English grammar: an introduction

Over the summer I attended a New Testament Greek class. It’s been great fun to be geeky about Greeky grammar with like-minded individuals. Of the eight of us, there were quite a few languages represented. My chum has a Polish background, there was someone who had studied Hebrew, another had some Latin and someone else had dabbled in a little Arabic. In the last lesson yesterday, our tutor, an enterprising Oxford Theology undergraduate, let us loose on translating verses from the Bible. In pairs, we puzzled out all the elements of grammar she had taught us; tenses, genders, cases, exceptions to the rules and so we creaked our way through the actual text rather than the practice sentences that had been used to demonstrate the point we had been learning.

Grammar provides the scaffolding for building sentences. English grammar has its pitfalls – and because I hear so many mistakes made in the British media these days – I am going to write a series of short posts on correct usage. Shockingly, basic mistakes are not only made in speech when one might be forgiven for speaking quickly or forgetting what one has said at the beginning of a long sentence, I see these mistakes in print, too.

The first post to be published shortly will be on when to use ‘I’ and ‘me’.

I know, I know. It seems elementary, dear Watson, but clearly not so simple because so many people get it so wrong. So frequently, in fact, that I cannot stay silent on the subject any longer.

6 thoughts on “English grammar: an introduction

  1. I’m suitably excited about these forth coming topics, and maybe suggesting topics, i’m forever at uni being picked up for my grammar, but no one ever seems to want to explain how to do it right just that I am doing it wrong!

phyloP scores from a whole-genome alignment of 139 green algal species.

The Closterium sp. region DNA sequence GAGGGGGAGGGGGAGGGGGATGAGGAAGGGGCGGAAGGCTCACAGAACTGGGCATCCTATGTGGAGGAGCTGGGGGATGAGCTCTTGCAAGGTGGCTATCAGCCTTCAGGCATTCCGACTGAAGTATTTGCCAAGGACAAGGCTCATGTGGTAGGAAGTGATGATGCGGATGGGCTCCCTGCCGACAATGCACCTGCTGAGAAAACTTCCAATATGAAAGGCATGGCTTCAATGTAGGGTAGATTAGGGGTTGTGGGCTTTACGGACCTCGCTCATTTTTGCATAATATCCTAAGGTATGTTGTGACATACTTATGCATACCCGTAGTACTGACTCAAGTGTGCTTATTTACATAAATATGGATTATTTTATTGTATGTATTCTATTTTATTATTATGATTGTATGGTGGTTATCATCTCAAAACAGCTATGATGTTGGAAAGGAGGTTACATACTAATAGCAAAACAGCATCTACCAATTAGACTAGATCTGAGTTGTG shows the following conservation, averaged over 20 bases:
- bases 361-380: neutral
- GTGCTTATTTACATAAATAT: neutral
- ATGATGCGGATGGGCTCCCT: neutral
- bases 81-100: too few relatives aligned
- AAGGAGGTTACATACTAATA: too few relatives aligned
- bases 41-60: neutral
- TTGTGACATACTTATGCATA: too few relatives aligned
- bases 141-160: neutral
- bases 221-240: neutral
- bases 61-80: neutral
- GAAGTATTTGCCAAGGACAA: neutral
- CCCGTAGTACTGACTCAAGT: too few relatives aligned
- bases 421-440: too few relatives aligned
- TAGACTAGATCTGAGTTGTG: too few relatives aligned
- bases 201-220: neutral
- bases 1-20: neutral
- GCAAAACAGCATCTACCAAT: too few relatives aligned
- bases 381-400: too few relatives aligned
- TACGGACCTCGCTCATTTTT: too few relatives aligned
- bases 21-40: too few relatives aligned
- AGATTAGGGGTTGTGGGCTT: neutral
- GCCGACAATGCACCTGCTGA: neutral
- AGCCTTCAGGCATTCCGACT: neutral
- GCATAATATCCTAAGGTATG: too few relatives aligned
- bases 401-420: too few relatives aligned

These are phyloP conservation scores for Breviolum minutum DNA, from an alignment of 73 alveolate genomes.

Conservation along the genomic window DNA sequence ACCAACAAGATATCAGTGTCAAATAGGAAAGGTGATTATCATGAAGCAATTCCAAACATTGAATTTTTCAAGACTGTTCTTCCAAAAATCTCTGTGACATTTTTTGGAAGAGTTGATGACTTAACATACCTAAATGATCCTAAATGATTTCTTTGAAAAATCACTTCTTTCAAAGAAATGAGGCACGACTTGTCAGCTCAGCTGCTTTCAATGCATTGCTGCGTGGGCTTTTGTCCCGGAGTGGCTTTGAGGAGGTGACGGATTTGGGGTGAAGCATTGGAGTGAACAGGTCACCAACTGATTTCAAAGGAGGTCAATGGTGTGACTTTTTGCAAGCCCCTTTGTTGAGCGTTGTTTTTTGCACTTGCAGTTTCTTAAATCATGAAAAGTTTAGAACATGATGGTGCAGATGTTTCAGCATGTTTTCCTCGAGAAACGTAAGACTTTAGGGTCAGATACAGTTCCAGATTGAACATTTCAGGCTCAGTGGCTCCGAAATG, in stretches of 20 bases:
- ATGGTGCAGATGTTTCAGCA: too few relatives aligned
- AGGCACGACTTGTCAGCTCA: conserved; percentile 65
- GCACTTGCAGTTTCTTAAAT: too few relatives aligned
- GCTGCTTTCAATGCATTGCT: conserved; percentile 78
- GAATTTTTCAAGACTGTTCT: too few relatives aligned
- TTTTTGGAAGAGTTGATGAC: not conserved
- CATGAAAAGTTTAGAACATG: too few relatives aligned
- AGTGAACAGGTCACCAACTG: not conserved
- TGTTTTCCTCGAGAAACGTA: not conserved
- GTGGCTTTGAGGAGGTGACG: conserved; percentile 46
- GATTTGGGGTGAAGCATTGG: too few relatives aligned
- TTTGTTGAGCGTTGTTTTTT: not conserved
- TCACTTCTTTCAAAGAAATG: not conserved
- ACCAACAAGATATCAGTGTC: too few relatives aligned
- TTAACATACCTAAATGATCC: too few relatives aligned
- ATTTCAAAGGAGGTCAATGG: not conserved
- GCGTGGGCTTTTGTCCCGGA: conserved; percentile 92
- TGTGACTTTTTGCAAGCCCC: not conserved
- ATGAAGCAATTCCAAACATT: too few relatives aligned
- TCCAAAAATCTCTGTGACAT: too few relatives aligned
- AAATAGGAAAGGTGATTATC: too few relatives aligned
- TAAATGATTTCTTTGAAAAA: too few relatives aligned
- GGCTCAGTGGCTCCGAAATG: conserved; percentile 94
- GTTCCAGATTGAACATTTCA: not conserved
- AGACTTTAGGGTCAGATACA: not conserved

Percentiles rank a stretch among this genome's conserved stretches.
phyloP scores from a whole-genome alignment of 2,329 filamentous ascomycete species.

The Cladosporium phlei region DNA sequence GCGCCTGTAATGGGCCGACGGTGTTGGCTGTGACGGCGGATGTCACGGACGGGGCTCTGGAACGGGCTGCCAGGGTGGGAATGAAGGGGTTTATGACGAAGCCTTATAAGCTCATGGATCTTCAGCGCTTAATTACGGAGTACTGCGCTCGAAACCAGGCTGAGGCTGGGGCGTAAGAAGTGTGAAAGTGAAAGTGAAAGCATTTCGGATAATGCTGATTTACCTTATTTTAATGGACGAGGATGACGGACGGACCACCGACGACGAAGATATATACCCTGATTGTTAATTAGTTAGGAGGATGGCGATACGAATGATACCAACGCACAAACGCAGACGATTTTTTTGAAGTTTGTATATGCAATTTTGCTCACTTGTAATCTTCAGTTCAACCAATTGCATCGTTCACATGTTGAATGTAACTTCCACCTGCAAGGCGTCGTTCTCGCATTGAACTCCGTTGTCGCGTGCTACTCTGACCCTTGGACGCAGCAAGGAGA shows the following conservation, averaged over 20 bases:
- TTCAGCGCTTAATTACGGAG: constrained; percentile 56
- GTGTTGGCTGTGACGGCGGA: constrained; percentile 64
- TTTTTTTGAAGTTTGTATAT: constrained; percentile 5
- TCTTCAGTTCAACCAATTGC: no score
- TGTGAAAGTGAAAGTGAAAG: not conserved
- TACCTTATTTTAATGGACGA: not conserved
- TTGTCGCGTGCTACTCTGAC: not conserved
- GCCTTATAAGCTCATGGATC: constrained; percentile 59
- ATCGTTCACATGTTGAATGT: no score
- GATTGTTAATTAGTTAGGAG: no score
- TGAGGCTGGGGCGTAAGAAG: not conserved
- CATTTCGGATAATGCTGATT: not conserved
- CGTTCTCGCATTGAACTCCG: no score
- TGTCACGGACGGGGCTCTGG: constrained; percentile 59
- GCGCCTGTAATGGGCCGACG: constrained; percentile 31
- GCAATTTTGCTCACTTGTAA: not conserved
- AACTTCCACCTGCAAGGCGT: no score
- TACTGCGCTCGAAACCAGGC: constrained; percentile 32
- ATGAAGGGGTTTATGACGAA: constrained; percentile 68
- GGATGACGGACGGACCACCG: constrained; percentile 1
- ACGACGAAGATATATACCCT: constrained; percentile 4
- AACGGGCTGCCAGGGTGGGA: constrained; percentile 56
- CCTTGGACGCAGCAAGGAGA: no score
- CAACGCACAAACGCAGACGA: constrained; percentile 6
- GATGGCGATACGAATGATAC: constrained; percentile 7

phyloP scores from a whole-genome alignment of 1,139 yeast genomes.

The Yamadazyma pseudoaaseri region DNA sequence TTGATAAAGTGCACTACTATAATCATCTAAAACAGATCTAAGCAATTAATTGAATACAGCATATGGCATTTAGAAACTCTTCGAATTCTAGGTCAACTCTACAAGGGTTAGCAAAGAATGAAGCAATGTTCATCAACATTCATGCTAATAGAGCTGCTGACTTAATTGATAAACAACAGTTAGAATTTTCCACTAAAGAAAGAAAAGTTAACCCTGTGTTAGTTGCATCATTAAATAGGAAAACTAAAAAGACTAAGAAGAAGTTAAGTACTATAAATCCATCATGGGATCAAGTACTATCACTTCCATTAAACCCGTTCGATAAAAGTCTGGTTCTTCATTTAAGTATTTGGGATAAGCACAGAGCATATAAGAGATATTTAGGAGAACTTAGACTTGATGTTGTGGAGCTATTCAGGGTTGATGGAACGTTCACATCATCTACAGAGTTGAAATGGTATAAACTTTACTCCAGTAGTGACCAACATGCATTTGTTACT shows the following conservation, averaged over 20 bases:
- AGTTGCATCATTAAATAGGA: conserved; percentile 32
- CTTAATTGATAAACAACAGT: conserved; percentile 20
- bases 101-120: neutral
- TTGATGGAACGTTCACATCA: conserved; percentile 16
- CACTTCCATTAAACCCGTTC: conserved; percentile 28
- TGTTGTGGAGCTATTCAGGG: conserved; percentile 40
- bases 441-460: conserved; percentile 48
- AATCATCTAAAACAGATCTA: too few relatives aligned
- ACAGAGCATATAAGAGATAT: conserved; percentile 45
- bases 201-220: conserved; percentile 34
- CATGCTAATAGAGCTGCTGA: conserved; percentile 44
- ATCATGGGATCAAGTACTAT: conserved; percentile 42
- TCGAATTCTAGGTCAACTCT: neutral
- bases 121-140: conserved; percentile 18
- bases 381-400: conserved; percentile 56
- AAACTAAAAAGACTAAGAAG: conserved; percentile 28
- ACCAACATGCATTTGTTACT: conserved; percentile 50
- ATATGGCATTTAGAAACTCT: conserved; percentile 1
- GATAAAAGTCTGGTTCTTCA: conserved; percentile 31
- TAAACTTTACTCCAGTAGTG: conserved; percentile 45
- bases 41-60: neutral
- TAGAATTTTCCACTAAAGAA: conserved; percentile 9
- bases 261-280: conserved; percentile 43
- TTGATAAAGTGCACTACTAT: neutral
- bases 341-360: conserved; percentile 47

2. I would be delighted to have these short posts. I’m well aware I am not good at explaining to some of my students (who are still struggling with capital letters and full stops at 16+) why I don’t like their sentences.

    It was the peril of being at school in the 1970s. Grammar was only really taught in my French and Latin lessons, not in English.

    Welcome back, by the way!

  3. Crumbs. I hope I am worthy of a few pompoms, Jackie. And Surfing… I was originally thinking of having a rant about the parlous state of grammar today but if you would like to suggest topics that you need help with I will do my best to help. Japes: I’m afraid your comment has depressed me. I cannot believe that people aged 16+ cannot get to grips with capital letters and full stops (unless they are Special Needs students, perhaps?) I too was in the trendy school system of the 1970s but, fortunately, I took French, Latin and German (in that order) which is where I learned most of my grammar.

    I am writing this series for my work blog. The topics won’t be in any particular order rather based on bloopers I happen to see or hear as I pootle about in my everyday life.

  4. I have to say, it depresses me too! But, let me reassure you, I work with our Foundation Learners, most of whom have come out of secondary school will no qualifications at all. For a variety of reasons ranging from bunking school, to illness, to bullying issues, to moving around a lot to this is their level, and they may never improve.

    I’m with the lowest level groups this year, and the main students I support try incredibly hard, but find even the simplest of sentences a real struggle. If by the end of the year, the student who I’m with for most of the time can write correctly, and unaided, three or four simple sentences with the appropriate capital letters and full stop, I will be utterly delighted!

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